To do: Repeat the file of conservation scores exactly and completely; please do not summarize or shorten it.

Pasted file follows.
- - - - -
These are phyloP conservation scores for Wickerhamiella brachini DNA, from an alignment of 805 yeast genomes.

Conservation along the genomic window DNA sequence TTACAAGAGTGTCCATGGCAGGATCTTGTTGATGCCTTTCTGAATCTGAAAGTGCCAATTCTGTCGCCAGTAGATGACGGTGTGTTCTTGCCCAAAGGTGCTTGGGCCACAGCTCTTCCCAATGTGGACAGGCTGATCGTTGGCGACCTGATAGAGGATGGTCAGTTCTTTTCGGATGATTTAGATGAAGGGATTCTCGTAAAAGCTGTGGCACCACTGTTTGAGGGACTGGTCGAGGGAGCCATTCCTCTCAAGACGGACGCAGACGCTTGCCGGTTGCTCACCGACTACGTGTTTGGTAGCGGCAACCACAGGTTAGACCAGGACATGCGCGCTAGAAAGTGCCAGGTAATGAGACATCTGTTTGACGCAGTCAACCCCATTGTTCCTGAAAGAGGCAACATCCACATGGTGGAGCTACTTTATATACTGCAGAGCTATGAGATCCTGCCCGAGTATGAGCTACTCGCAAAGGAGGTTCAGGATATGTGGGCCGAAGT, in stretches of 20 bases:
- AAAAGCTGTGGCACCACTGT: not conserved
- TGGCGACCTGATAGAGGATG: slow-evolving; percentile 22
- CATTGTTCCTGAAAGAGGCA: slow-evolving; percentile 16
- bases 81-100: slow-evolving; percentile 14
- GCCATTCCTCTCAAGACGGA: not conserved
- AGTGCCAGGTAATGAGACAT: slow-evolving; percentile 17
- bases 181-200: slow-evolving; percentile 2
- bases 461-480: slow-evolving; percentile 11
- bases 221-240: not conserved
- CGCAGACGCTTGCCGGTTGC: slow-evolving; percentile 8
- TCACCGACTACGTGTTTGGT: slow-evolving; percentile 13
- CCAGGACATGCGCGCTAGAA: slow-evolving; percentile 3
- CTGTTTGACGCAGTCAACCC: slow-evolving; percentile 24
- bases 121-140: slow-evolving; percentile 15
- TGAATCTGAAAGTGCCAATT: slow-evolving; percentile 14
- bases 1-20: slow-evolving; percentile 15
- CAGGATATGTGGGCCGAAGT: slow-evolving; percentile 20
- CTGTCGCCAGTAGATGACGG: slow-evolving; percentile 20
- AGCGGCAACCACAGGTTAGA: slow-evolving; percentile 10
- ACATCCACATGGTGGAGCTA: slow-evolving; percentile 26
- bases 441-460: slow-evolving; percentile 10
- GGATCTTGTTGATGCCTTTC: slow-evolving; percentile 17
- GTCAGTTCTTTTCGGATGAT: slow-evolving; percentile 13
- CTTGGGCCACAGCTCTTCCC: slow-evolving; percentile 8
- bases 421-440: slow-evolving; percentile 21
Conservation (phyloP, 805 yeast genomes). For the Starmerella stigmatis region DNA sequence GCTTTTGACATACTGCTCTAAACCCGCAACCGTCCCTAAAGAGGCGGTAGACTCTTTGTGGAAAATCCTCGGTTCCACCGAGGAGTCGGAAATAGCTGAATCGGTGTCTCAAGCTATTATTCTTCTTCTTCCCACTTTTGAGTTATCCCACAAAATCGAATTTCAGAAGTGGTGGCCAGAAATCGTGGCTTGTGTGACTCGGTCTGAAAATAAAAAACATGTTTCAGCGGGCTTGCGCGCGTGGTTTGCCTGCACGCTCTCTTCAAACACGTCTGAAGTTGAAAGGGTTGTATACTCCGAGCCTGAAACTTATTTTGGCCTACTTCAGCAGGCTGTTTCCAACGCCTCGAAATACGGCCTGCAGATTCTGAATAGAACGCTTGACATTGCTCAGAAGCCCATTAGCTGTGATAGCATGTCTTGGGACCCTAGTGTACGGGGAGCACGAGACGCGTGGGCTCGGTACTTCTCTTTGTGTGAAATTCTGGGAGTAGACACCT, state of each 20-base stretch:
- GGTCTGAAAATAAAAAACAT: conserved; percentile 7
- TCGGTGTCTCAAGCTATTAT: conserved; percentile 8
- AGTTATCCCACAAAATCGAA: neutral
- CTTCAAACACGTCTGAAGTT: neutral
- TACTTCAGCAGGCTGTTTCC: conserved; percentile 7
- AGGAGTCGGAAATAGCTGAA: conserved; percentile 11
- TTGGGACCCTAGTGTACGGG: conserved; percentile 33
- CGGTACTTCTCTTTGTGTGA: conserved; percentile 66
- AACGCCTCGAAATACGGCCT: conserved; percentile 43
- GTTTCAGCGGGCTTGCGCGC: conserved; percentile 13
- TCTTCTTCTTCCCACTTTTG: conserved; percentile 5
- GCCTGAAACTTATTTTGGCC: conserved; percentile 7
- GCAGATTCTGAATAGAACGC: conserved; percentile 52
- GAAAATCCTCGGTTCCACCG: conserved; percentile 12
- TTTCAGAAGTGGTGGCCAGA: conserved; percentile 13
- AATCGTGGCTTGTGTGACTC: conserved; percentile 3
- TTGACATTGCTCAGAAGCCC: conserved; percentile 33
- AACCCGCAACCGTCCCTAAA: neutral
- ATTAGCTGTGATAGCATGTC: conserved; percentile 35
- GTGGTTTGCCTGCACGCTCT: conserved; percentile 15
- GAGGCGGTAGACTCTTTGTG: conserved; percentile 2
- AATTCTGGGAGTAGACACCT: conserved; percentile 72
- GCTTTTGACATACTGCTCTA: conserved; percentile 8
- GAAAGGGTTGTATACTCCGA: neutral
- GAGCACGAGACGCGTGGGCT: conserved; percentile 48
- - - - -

These are phyloP conservation scores for Wickerhamiella brachini DNA, from an alignment of 805 yeast genomes.

Conservation along the genomic window DNA sequence TTACAAGAGTGTCCATGGCAGGATCTTGTTGATGCCTTTCTGAATCTGAAAGTGCCAATTCTGTCGCCAGTAGATGACGGTGTGTTCTTGCCCAAAGGTGCTTGGGCCACAGCTCTTCCCAATGTGGACAGGCTGATCGTTGGCGACCTGATAGAGGATGGTCAGTTCTTTTCGGATGATTTAGATGAAGGGATTCTCGTAAAAGCTGTGGCACCACTGTTTGAGGGACTGGTCGAGGGAGCCATTCCTCTCAAGACGGACGCAGACGCTTGCCGGTTGCTCACCGACTACGTGTTTGGTAGCGGCAACCACAGGTTAGACCAGGACATGCGCGCTAGAAAGTGCCAGGTAATGAGACATCTGTTTGACGCAGTCAACCCCATTGTTCCTGAAAGAGGCAACATCCACATGGTGGAGCTACTTTATATACTGCAGAGCTATGAGATCCTGCCCGAGTATGAGCTACTCGCAAAGGAGGTTCAGGATATGTGGGCCGAAGT, in stretches of 20 bases:
- AAAAGCTGTGGCACCACTGT: not conserved
- TGGCGACCTGATAGAGGATG: slow-evolving; percentile 22
- CATTGTTCCTGAAAGAGGCA: slow-evolving; percentile 16
- bases 81-100: slow-evolving; percentile 14
- GCCATTCCTCTCAAGACGGA: not conserved
- AGTGCCAGGTAATGAGACAT: slow-evolving; percentile 17
- bases 181-200: slow-evolving; percentile 2
- bases 461-480: slow-evolving; percentile 11
- bases 221-240: not conserved
- CGCAGACGCTTGCCGGTTGC: slow-evolving; percentile 8
- TCACCGACTACGTGTTTGGT: slow-evolving; percentile 13
- CCAGGACATGCGCGCTAGAA: slow-evolving; percentile 3
- CTGTTTGACGCAGTCAACCC: slow-evolving; percentile 24
- bases 121-140: slow-evolving; percentile 15
- TGAATCTGAAAGTGCCAATT: slow-evolving; percentile 14
- bases 1-20: slow-evolving; percentile 15
- CAGGATATGTGGGCCGAAGT: slow-evolving; percentile 20
- CTGTCGCCAGTAGATGACGG: slow-evolving; percentile 20
- AGCGGCAACCACAGGTTAGA: slow-evolving; percentile 10
- ACATCCACATGGTGGAGCTA: slow-evolving; percentile 26
- bases 441-460: slow-evolving; percentile 10
- GGATCTTGTTGATGCCTTTC: slow-evolving; percentile 17
- GTCAGTTCTTTTCGGATGAT: slow-evolving; percentile 13
- CTTGGGCCACAGCTCTTCCC: slow-evolving; percentile 8
- bases 421-440: slow-evolving; percentile 21
Conservation (phyloP, 805 yeast genomes). For the Starmerella stigmatis region DNA sequence GCTTTTGACATACTGCTCTAAACCCGCAACCGTCCCTAAAGAGGCGGTAGACTCTTTGTGGAAAATCCTCGGTTCCACCGAGGAGTCGGAAATAGCTGAATCGGTGTCTCAAGCTATTATTCTTCTTCTTCCCACTTTTGAGTTATCCCACAAAATCGAATTTCAGAAGTGGTGGCCAGAAATCGTGGCTTGTGTGACTCGGTCTGAAAATAAAAAACATGTTTCAGCGGGCTTGCGCGCGTGGTTTGCCTGCACGCTCTCTTCAAACACGTCTGAAGTTGAAAGGGTTGTATACTCCGAGCCTGAAACTTATTTTGGCCTACTTCAGCAGGCTGTTTCCAACGCCTCGAAATACGGCCTGCAGATTCTGAATAGAACGCTTGACATTGCTCAGAAGCCCATTAGCTGTGATAGCATGTCTTGGGACCCTAGTGTACGGGGAGCACGAGACGCGTGGGCTCGGTACTTCTCTTTGTGTGAAATTCTGGGAGTAGACACCT, state of each 20-base stretch:
- GGTCTGAAAATAAAAAACAT: conserved; percentile 7
- TCGGTGTCTCAAGCTATTAT: conserved; percentile 8
- AGTTATCCCACAAAATCGAA: neutral
- CTTCAAACACGTCTGAAGTT: neutral
- TACTTCAGCAGGCTGTTTCC: conserved; percentile 7
- AGGAGTCGGAAATAGCTGAA: conserved; percentile 11
- TTGGGACCCTAGTGTACGGG: conserved; percentile 33
- CGGTACTTCTCTTTGTGTGA: conserved; percentile 66
- AACGCCTCGAAATACGGCCT: conserved; percentile 43
- GTTTCAGCGGGCTTGCGCGC: conserved; percentile 13
- TCTTCTTCTTCCCACTTTTG: conserved; percentile 5
- GCCTGAAACTTATTTTGGCC: conserved; percentile 7
- GCAGATTCTGAATAGAACGC: conserved; percentile 52
- GAAAATCCTCGGTTCCACCG: conserved; percentile 12
- TTTCAGAAGTGGTGGCCAGA: conserved; percentile 13
- AATCGTGGCTTGTGTGACTC: conserved; percentile 3
- TTGACATTGCTCAGAAGCCC: conserved; percentile 33
- AACCCGCAACCGTCCCTAAA: neutral
- ATTAGCTGTGATAGCATGTC: conserved; percentile 35
- GTGGTTTGCCTGCACGCTCT: conserved; percentile 15
- GAGGCGGTAGACTCTTTGTG: conserved; percentile 2
- AATTCTGGGAGTAGACACCT: conserved; percentile 72
- GCTTTTGACATACTGCTCTA: conserved; percentile 8
- GAAAGGGTTGTATACTCCGA: neutral
- GAGCACGAGACGCGTGGGCT: conserved; percentile 48